The Malta Independent 4 June 2020, Thursday

Jesus visits a festa

Sunday, 22 September 2019, 09:33 Last update: about 10 months ago

A local newspaper published a write-up by a Catholic priest from a Third World country praising Malta's pagan festas , "defying modernity" - and embracing paganism, kitsch and idolatry.

What would Jesus see if he had to visit a Maltese festa?

At the promenade in St Julian's, Jesus would notice gaudy "pavaljuni", with over-sized scrolls in red and yellow painted all over them, as well as kitsch-baroque, wooden pedestals, on which are mounted statues of angels with effeminate faces.


In the early evening, he'll witness a vulgar display by local bird-killers as they show off their fake machismo by firing guns from the roof of the drab-looking parish church. When he walks down from the church to  Spinola Bay, Jesus would observe stalls selling  junk food and all kinds of trinkets and cheap toys.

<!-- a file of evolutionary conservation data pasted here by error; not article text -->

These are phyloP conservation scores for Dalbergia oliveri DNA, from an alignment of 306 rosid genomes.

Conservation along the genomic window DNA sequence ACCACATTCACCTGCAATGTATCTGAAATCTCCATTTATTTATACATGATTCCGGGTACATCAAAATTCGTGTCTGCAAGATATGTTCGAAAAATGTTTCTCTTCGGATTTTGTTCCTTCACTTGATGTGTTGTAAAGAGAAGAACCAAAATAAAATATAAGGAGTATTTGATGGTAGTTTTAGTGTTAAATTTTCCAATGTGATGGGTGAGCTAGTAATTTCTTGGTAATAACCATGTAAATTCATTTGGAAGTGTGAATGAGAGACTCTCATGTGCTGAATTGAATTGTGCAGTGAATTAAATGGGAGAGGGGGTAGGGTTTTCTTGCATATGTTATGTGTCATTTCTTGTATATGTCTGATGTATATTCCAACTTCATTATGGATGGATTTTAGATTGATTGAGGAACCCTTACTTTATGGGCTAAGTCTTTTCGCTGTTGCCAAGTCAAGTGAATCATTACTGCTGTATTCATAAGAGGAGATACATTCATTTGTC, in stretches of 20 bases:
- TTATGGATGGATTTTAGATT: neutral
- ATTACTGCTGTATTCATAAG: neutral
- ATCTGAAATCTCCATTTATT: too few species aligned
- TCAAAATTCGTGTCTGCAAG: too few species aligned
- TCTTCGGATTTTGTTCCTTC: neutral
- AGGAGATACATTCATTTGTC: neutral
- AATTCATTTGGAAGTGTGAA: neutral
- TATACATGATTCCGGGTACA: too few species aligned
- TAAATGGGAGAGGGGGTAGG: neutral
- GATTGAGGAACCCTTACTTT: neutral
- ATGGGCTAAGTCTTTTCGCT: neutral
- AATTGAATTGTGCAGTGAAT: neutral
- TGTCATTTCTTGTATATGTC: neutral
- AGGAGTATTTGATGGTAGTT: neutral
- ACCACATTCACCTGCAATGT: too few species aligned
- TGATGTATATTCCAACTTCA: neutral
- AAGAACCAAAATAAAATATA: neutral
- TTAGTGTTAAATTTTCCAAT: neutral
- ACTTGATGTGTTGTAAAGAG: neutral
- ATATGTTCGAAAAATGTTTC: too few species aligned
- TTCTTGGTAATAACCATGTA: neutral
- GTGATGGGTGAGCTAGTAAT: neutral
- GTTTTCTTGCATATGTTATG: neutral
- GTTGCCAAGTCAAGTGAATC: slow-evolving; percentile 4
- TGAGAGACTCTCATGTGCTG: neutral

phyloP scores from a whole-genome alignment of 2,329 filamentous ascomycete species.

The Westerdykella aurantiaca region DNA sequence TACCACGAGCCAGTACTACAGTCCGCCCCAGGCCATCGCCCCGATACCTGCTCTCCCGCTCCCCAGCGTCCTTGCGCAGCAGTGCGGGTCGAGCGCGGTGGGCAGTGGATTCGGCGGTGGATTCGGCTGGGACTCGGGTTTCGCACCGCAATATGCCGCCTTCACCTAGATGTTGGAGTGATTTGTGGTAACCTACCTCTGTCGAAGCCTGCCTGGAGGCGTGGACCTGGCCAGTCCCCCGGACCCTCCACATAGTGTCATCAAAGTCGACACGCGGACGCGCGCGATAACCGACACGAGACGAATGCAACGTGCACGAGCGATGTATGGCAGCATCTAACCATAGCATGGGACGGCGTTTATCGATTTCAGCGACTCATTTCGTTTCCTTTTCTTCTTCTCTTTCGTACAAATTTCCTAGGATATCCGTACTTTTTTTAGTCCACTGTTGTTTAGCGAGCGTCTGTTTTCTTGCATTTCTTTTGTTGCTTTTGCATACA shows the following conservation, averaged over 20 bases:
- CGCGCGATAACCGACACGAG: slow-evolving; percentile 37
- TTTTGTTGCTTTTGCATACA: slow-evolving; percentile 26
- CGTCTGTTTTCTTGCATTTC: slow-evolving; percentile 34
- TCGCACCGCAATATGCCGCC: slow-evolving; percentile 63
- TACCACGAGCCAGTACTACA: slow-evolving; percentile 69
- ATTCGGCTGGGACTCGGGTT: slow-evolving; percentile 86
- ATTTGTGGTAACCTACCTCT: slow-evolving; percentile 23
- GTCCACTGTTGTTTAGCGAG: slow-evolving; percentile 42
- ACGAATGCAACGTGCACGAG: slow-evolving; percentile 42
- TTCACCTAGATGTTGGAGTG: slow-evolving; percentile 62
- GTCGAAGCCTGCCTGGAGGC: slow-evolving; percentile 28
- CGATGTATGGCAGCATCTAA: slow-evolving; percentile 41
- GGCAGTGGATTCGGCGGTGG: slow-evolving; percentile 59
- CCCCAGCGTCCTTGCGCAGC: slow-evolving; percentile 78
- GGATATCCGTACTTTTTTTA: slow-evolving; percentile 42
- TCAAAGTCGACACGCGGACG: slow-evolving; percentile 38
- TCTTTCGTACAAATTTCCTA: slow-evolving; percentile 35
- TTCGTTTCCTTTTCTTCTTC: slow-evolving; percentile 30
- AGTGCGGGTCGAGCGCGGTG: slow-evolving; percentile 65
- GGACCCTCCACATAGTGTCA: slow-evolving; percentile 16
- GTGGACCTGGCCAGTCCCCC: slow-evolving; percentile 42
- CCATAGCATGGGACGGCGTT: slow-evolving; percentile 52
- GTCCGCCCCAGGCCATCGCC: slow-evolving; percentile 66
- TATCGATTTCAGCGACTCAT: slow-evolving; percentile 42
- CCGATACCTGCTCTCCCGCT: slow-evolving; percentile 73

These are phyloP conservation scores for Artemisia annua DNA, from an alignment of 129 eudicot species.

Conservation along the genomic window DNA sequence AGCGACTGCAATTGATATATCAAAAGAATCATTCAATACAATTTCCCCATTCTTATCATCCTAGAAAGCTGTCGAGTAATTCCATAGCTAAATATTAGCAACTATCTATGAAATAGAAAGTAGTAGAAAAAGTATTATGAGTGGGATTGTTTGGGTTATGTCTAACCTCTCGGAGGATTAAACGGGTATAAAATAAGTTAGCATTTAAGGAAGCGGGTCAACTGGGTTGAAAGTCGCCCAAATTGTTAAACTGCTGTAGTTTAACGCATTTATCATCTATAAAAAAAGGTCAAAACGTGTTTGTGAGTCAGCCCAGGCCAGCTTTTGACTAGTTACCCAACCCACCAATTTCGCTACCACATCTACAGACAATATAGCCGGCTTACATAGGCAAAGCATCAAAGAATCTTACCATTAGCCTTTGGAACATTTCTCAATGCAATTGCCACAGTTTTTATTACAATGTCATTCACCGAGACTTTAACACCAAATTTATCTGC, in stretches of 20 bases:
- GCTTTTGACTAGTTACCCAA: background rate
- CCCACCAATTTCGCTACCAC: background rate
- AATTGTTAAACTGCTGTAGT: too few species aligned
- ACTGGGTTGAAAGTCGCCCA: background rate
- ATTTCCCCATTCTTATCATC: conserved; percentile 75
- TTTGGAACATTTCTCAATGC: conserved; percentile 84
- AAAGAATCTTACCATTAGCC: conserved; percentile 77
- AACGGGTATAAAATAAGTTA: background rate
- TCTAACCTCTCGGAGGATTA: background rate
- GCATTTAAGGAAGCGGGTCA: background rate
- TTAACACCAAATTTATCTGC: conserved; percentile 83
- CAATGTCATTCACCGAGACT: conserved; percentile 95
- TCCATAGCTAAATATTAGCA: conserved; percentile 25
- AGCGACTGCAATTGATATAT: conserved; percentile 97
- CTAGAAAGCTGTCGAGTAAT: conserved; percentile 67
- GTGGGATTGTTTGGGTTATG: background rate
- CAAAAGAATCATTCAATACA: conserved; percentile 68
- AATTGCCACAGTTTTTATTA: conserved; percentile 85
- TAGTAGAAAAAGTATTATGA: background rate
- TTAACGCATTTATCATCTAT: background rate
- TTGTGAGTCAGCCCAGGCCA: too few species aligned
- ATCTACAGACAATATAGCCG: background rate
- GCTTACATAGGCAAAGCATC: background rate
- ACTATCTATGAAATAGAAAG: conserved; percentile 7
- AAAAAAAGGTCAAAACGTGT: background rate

The "grand finale" of the festa consists of "solemn" mummeries by the clergy, including the parading of the statue of an effeminate-looking St Julian, flaunting perm hair, gaudily-embroidered vestments, and gold boots to match.

Imagine Jesus at the Sunday morning march, when the beer flows freely among the drunken revellers. At least, he's not at Hamrun to witness the intense "Christian" pique and rivalry during the morning march, and the revelry that follows after they all get drunk.

As a final stop to his visit at a typical Maltese festa , Jesus decides to go and pray at one of the old Maltese parish churches. The "house of God" he steps into looks like an ornate ballroom in 18th century Venice. After viewing the church replete with silver and gold, and red damask and crystal chandeliers, he cries out in sorrow:"What have you done with my teachings?"

Malta's bishops and priests have a lot to answer for on Judgement Day.


John Guillaumier

St Julian's

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